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By Ali Johnson

Thanksgiving has come and gone and hopefully everyone allowed themselves to indulge in some of their favorite family recipes. But just because you enjoyed some delicious Thanksgiving food doesn’t mean your nutrition efforts have totally been derailed; with only 167 calories, 2 grams of fat, and 34 grams of protein per 4oz, roasted turkey in itself is an inherently healthy food and a great way to meet your protein goals. With that in mind, hopefully you scored some leftover turkey that you can enjoy in the days following Thanksgiving. There are tons of healthy dishes you can make using leftover Thanksgiving food, especially turkey, so check out some of these recipes and feast on Thanksgiving leftovers while still sticking to your nutrition goals.

 

No Mayo Curry Turkey Salad

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This Curry Turkey Salad puts a fun twist on traditional chicken salad, and it’s a great way to use up some of that leftover turkey. All you have to do is chop the turkey finely, mix it up with some greek yogurt (how much you add depends on how creamy you want your salad to be) and add in some avocado, fresh tarragon, fresh rosemary, curry powder (again, start with a small amount and add more to taste) and salt and pepper. Feel free to add in any dried fruits or nuts you have around the house (almonds are great and also a good source of healthy fat, and dried cranberries are delicious as well). Eat it on crackers, low-carb bread, or put it over lettuce for a delicious and easy lunch option.

Click here for recipe and nutrition info. 

Veggie Frittata

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Hosting family or friends for the holiday and wondering what to feed them the morning after Thanksgiving? Whip up this delicious breakfast frittata and you’ll use up some of those leftover veggies AND be a hit with your out of town guests. Frittatas are a great way to sneak in veggies and protein (eggs) into your diet while still eating something that tastes great. Plus it’s an easy breakfast option if you need to feed a crowd. This recipe uses greek yogurt which is a great source of protein, and it also calls for brussel sprouts and squash which are common Thanksgiving leftovers. But if you don’t have either of those, feel free to add in any leftover veggies you have lying around the house. Peppers and tomatoes would be good, too. Finally, although the recipe calls for 12 eggs, consider doing 6 whole eggs and 6 egg whites for a more cholesterol-friendly, low-cal option.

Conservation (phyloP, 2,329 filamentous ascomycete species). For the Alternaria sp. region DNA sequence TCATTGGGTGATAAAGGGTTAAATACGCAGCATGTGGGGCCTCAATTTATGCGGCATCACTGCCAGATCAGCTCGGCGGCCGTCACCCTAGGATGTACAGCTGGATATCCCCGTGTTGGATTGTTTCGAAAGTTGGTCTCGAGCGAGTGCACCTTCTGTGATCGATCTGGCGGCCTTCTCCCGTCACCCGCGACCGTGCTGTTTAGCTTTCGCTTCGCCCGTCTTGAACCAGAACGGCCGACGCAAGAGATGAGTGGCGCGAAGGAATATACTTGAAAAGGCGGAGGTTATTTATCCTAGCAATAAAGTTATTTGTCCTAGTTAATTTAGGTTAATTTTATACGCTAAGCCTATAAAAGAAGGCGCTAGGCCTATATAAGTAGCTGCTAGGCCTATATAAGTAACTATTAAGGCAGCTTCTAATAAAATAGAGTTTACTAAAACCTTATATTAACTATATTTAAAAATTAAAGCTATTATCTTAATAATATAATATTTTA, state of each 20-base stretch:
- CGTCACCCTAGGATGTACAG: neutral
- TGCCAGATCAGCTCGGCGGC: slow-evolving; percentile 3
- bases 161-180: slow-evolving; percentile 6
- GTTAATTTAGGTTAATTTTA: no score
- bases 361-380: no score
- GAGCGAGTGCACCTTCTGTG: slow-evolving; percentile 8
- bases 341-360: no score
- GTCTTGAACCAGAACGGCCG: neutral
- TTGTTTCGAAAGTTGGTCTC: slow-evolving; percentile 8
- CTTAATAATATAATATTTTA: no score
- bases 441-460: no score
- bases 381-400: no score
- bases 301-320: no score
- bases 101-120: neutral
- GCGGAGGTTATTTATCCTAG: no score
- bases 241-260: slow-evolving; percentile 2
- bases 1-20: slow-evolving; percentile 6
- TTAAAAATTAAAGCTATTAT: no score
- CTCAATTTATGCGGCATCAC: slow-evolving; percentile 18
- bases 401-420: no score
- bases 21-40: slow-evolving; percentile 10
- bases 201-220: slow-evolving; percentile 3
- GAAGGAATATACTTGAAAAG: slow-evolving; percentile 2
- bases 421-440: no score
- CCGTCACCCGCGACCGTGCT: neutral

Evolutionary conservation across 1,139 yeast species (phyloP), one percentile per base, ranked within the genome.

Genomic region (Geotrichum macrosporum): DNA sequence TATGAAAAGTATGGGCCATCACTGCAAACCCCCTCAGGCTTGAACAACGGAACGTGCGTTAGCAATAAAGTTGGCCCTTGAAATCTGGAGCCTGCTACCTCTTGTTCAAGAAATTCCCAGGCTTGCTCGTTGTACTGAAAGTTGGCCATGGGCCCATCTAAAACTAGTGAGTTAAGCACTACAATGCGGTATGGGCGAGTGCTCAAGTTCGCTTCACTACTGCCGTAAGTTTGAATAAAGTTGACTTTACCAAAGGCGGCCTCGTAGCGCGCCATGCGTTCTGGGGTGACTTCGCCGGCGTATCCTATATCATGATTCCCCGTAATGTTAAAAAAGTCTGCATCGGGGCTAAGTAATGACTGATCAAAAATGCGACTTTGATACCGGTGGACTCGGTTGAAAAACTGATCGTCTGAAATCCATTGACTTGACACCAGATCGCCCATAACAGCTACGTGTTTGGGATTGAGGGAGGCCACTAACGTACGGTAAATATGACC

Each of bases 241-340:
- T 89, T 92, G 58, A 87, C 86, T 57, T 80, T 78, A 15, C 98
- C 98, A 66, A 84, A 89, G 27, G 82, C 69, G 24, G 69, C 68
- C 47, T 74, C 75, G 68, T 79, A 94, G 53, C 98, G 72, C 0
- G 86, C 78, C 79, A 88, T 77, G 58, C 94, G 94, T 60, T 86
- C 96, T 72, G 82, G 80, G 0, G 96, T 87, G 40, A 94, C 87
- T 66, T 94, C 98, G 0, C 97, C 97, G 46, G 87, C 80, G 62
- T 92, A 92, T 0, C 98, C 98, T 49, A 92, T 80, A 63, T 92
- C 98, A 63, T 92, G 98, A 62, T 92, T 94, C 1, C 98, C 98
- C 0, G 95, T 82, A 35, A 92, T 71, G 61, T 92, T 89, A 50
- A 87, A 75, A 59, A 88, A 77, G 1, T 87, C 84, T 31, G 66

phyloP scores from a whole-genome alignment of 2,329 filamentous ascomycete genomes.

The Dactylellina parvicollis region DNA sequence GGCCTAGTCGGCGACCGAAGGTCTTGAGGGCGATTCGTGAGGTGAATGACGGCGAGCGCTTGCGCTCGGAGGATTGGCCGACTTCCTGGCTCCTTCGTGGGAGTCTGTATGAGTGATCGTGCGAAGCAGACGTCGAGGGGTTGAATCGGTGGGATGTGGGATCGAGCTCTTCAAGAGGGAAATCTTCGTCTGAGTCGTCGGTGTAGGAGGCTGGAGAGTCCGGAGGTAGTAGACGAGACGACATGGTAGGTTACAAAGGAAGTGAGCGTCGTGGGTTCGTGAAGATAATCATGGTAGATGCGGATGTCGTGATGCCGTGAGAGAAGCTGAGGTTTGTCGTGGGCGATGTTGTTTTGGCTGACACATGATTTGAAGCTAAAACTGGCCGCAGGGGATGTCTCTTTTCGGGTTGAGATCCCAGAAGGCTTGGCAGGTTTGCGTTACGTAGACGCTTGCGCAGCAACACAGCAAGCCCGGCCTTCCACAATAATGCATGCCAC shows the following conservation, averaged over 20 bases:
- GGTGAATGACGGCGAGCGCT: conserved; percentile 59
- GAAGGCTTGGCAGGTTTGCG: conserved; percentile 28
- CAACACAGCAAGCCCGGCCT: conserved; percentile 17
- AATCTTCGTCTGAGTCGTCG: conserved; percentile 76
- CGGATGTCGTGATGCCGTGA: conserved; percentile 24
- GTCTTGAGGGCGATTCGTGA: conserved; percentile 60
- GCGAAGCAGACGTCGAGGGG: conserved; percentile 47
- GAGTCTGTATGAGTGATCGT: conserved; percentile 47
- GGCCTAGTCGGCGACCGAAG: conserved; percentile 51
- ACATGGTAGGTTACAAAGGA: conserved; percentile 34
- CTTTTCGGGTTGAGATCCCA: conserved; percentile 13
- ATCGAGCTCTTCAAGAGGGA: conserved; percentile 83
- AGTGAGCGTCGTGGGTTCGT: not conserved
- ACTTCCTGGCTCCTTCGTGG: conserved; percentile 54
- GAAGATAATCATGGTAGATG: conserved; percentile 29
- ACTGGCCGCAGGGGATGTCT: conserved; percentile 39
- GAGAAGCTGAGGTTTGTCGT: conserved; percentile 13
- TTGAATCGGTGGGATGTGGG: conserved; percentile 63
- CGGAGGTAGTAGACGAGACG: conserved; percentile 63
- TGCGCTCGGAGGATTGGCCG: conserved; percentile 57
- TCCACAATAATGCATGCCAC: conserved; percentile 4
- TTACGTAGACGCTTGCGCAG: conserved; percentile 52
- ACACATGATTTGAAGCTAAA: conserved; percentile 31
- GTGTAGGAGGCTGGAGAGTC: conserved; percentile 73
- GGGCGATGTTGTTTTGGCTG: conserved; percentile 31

Click here for recipe and nutrition info.

 

Chipotle Turkey Tostadas

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Tostadas are essentially an open-faced taco, and these Chipotle Turkey tostadas put a fun and unique twist on your leftover turkey. Corn tortillas form the base of the tostada and are a healthier option in place of flour tortillas. Cook your leftover turkey with some tomato paste, garlic, chipotle powder and cilantro to give it a spicy, smokey flavor, and then top your tortillas with the chipotle turkey, some black beans, avocado, and whatever veggies you like for a healthy, delicious lunch or dinner option. You can also consider mixing up some Greek yogurt with cilantro and lime for a yummy sauce to put on top. With only 270 calories per tostada, you can have your turkey and eat it too!

Click here for recipe and nutrition info.

 

Cauliflower Turkey Tetrazzini 

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We couldn’t write a post about Thanksgiving leftovers without including the most commonly eaten turkey remake: turkey tetrazzini. Some people look forward to the day-after turkey tetrazzini even more than they do the actual holiday, so here’s some good news: you can eat this yummy leftover without having to feel guilty about blowing your nutrition plan. Although this recipe is a little more on the dense side (395 calories per serving) the addition of whole wheat pasta and cauliflower also makes it a great source of protein (33g). If you want to lighten it up a little, consider leaving out the parmesan cheese and the breadcrumb topping. Serve it with a colorful salad and you’ll have a great day-after Thanksgiving meal that the whole family will love (and feel good about). 

Click here for recipe and nutrition info.

 

What are your favorite ways to use up Thanksgiving leftovers? Do you have any good low-cal recipes that we should add to the list? We’d love to hear from you- comment below!